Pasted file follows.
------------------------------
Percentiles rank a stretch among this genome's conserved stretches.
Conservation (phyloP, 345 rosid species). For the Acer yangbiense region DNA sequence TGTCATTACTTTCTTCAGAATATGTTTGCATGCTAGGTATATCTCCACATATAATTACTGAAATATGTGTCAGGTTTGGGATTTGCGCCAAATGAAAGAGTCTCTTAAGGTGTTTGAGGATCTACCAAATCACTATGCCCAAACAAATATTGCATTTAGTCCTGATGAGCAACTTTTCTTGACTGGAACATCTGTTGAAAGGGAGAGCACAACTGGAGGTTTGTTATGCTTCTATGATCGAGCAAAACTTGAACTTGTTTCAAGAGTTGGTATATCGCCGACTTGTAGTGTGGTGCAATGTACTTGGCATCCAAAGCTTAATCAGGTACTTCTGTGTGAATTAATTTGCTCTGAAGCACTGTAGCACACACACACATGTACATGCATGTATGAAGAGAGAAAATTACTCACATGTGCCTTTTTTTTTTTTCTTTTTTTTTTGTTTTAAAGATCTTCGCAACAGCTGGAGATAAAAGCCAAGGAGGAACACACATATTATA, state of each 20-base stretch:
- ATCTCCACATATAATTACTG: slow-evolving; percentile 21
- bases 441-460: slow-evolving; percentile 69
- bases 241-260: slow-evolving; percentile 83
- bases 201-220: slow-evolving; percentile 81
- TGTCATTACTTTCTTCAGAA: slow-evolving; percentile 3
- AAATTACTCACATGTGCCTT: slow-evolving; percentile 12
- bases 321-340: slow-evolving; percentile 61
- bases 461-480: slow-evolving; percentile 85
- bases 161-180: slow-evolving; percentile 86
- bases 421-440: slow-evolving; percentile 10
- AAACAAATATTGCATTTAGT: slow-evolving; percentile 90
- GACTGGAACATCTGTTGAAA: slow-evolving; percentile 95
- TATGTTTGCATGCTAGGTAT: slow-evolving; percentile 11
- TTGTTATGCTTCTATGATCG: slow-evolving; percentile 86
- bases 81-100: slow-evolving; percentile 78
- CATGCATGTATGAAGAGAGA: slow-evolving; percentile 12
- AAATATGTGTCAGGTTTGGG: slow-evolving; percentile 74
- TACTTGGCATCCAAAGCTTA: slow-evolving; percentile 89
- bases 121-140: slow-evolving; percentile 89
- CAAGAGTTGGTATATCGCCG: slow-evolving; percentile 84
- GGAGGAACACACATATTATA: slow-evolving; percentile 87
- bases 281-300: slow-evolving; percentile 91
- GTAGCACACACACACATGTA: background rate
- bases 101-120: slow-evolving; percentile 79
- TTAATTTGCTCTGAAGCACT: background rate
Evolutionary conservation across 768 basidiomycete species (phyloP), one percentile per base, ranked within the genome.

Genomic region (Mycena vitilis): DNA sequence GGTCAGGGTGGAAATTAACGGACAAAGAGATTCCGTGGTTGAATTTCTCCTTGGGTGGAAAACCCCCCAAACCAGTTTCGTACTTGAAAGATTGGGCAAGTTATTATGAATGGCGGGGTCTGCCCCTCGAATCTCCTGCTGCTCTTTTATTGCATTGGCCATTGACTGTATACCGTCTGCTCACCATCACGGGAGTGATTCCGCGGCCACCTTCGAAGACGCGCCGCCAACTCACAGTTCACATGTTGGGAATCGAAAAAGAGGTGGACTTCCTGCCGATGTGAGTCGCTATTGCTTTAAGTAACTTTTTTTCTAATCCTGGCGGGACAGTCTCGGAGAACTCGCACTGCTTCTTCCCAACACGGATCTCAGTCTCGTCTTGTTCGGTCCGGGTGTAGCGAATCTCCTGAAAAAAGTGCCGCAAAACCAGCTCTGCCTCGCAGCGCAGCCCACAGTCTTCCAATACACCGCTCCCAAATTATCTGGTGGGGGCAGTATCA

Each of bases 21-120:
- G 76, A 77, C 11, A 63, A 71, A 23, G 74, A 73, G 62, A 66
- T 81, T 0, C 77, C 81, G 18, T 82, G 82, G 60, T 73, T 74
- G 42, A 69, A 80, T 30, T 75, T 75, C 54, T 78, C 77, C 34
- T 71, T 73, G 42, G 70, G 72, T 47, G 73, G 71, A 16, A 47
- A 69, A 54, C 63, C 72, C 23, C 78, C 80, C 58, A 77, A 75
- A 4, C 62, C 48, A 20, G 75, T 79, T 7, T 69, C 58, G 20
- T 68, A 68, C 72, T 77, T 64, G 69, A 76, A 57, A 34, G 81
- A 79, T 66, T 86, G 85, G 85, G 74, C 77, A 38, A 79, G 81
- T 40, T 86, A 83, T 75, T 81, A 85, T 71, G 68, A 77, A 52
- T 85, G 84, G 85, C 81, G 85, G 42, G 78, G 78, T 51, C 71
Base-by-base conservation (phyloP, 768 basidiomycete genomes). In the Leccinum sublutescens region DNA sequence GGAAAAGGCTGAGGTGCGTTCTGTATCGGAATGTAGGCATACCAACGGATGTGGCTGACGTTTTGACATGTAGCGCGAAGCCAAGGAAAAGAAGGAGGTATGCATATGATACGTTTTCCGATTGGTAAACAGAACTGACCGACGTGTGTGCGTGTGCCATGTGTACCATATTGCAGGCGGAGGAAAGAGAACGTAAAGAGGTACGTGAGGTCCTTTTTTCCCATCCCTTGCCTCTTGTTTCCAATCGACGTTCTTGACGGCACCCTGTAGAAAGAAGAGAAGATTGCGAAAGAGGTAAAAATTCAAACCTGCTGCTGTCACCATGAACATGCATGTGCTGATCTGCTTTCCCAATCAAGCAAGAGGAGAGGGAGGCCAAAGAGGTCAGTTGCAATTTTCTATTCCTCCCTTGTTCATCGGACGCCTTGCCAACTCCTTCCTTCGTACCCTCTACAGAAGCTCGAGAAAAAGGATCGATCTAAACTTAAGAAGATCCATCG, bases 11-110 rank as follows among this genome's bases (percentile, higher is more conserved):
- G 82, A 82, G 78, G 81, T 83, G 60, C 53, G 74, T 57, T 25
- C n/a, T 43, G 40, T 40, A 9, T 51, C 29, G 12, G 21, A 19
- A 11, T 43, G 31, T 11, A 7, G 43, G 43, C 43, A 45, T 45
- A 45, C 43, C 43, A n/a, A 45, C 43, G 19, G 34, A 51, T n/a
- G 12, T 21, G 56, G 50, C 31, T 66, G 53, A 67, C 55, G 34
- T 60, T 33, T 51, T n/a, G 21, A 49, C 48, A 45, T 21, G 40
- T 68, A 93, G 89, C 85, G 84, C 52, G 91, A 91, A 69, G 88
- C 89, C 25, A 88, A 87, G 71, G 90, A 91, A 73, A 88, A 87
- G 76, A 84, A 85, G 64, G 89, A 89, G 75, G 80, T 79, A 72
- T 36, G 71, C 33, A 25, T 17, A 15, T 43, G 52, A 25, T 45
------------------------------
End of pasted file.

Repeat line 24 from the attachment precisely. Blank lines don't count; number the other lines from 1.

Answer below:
- bases 281-300: slow-evolving; percentile 91